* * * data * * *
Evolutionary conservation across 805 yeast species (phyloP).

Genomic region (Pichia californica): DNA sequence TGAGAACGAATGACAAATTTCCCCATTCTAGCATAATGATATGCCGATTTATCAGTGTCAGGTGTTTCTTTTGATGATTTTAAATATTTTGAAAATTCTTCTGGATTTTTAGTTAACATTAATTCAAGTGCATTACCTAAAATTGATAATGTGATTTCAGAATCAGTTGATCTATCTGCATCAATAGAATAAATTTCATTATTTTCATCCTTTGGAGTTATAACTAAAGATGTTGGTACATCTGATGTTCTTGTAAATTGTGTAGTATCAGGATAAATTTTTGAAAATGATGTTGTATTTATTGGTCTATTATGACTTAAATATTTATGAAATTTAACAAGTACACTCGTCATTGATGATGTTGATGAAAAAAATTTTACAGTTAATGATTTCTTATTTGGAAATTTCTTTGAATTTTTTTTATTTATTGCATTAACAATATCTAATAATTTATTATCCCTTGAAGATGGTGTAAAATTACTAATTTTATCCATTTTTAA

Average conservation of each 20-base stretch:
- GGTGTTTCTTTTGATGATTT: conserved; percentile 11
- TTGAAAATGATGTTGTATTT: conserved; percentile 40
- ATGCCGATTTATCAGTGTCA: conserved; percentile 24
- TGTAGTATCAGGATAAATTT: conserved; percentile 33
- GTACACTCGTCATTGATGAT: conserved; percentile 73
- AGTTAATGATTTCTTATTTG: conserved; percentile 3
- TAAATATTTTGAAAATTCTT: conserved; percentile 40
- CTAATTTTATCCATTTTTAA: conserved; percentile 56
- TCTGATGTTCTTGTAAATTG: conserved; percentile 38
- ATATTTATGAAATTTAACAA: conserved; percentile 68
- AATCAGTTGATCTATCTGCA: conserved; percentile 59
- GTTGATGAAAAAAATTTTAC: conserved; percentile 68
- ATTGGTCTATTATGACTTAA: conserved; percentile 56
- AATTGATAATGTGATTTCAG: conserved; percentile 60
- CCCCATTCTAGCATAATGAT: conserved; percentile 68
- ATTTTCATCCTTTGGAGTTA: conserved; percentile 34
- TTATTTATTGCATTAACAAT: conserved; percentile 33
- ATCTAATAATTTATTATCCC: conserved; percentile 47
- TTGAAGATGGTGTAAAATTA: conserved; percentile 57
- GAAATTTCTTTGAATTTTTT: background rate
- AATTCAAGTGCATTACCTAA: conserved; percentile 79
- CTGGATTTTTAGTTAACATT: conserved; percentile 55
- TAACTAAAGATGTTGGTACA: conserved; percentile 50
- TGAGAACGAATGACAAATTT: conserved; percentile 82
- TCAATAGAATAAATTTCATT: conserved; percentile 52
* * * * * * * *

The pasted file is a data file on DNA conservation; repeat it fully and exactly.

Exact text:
Evolutionary conservation across 805 yeast species (phyloP).

Genomic region (Pichia californica): DNA sequence TGAGAACGAATGACAAATTTCCCCATTCTAGCATAATGATATGCCGATTTATCAGTGTCAGGTGTTTCTTTTGATGATTTTAAATATTTTGAAAATTCTTCTGGATTTTTAGTTAACATTAATTCAAGTGCATTACCTAAAATTGATAATGTGATTTCAGAATCAGTTGATCTATCTGCATCAATAGAATAAATTTCATTATTTTCATCCTTTGGAGTTATAACTAAAGATGTTGGTACATCTGATGTTCTTGTAAATTGTGTAGTATCAGGATAAATTTTTGAAAATGATGTTGTATTTATTGGTCTATTATGACTTAAATATTTATGAAATTTAACAAGTACACTCGTCATTGATGATGTTGATGAAAAAAATTTTACAGTTAATGATTTCTTATTTGGAAATTTCTTTGAATTTTTTTTATTTATTGCATTAACAATATCTAATAATTTATTATCCCTTGAAGATGGTGTAAAATTACTAATTTTATCCATTTTTAA

Average conservation of each 20-base stretch:
- GGTGTTTCTTTTGATGATTT: conserved; percentile 11
- TTGAAAATGATGTTGTATTT: conserved; percentile 40
- ATGCCGATTTATCAGTGTCA: conserved; percentile 24
- TGTAGTATCAGGATAAATTT: conserved; percentile 33
- GTACACTCGTCATTGATGAT: conserved; percentile 73
- AGTTAATGATTTCTTATTTG: conserved; percentile 3
- TAAATATTTTGAAAATTCTT: conserved; percentile 40
- CTAATTTTATCCATTTTTAA: conserved; percentile 56
- TCTGATGTTCTTGTAAATTG: conserved; percentile 38
- ATATTTATGAAATTTAACAA: conserved; percentile 68
- AATCAGTTGATCTATCTGCA: conserved; percentile 59
- GTTGATGAAAAAAATTTTAC: conserved; percentile 68
- ATTGGTCTATTATGACTTAA: conserved; percentile 56
- AATTGATAATGTGATTTCAG: conserved; percentile 60
- CCCCATTCTAGCATAATGAT: conserved; percentile 68
- ATTTTCATCCTTTGGAGTTA: conserved; percentile 34
- TTATTTATTGCATTAACAAT: conserved; percentile 33
- ATCTAATAATTTATTATCCC: conserved; percentile 47
- TTGAAGATGGTGTAAAATTA: conserved; percentile 57
- GAAATTTCTTTGAATTTTTT: background rate
- AATTCAAGTGCATTACCTAA: conserved; percentile 79
- CTGGATTTTTAGTTAACATT: conserved; percentile 55
- TAACTAAAGATGTTGGTACA: conserved; percentile 50
- TGAGAACGAATGACAAATTT: conserved; percentile 82
- TCAATAGAATAAATTTCATT: conserved; percentile 52